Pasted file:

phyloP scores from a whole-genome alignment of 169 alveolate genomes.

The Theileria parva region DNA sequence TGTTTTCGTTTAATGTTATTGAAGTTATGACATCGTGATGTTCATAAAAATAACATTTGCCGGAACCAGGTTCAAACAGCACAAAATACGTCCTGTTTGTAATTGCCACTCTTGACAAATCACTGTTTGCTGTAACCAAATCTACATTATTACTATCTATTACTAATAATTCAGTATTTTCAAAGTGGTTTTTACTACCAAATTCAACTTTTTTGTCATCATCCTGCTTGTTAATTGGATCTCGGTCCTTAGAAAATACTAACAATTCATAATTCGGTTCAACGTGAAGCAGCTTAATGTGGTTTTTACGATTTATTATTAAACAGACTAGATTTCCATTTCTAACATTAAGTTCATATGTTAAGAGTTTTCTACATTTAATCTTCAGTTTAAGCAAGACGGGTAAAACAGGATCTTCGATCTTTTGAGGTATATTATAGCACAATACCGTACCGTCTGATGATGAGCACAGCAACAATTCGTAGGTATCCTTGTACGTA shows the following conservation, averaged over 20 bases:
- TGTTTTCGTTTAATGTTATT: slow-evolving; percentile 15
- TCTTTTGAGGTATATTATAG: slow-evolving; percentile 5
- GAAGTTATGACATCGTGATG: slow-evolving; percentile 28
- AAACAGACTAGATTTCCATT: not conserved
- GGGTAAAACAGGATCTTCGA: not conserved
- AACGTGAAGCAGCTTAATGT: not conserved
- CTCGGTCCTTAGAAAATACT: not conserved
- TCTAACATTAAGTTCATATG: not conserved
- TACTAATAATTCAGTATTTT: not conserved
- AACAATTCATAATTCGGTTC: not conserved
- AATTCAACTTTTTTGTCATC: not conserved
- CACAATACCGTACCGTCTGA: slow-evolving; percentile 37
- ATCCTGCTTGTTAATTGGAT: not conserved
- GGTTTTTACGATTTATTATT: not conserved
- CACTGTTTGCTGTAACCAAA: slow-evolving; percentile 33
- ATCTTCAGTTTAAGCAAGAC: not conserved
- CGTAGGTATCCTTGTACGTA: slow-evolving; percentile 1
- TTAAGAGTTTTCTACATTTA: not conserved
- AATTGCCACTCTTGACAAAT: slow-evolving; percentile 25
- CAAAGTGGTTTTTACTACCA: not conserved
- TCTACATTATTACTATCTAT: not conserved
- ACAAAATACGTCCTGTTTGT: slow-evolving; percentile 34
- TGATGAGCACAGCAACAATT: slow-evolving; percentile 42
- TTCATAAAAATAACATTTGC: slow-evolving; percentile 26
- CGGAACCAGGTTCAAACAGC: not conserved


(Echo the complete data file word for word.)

phyloP scores from a whole-genome alignment of 169 alveolate genomes.

The Theileria parva region DNA sequence TGTTTTCGTTTAATGTTATTGAAGTTATGACATCGTGATGTTCATAAAAATAACATTTGCCGGAACCAGGTTCAAACAGCACAAAATACGTCCTGTTTGTAATTGCCACTCTTGACAAATCACTGTTTGCTGTAACCAAATCTACATTATTACTATCTATTACTAATAATTCAGTATTTTCAAAGTGGTTTTTACTACCAAATTCAACTTTTTTGTCATCATCCTGCTTGTTAATTGGATCTCGGTCCTTAGAAAATACTAACAATTCATAATTCGGTTCAACGTGAAGCAGCTTAATGTGGTTTTTACGATTTATTATTAAACAGACTAGATTTCCATTTCTAACATTAAGTTCATATGTTAAGAGTTTTCTACATTTAATCTTCAGTTTAAGCAAGACGGGTAAAACAGGATCTTCGATCTTTTGAGGTATATTATAGCACAATACCGTACCGTCTGATGATGAGCACAGCAACAATTCGTAGGTATCCTTGTACGTA shows the following conservation, averaged over 20 bases:
- TGTTTTCGTTTAATGTTATT: slow-evolving; percentile 15
- TCTTTTGAGGTATATTATAG: slow-evolving; percentile 5
- GAAGTTATGACATCGTGATG: slow-evolving; percentile 28
- AAACAGACTAGATTTCCATT: not conserved
- GGGTAAAACAGGATCTTCGA: not conserved
- AACGTGAAGCAGCTTAATGT: not conserved
- CTCGGTCCTTAGAAAATACT: not conserved
- TCTAACATTAAGTTCATATG: not conserved
- TACTAATAATTCAGTATTTT: not conserved
- AACAATTCATAATTCGGTTC: not conserved
- AATTCAACTTTTTTGTCATC: not conserved
- CACAATACCGTACCGTCTGA: slow-evolving; percentile 37
- ATCCTGCTTGTTAATTGGAT: not conserved
- GGTTTTTACGATTTATTATT: not conserved
- CACTGTTTGCTGTAACCAAA: slow-evolving; percentile 33
- ATCTTCAGTTTAAGCAAGAC: not conserved
- CGTAGGTATCCTTGTACGTA: slow-evolving; percentile 1
- TTAAGAGTTTTCTACATTTA: not conserved
- AATTGCCACTCTTGACAAAT: slow-evolving; percentile 25
- CAAAGTGGTTTTTACTACCA: not conserved
- TCTACATTATTACTATCTAT: not conserved
- ACAAAATACGTCCTGTTTGT: slow-evolving; percentile 34
- TGATGAGCACAGCAACAATT: slow-evolving; percentile 42
- TTCATAAAAATAACATTTGC: slow-evolving; percentile 26
- CGGAACCAGGTTCAAACAGC: not conserved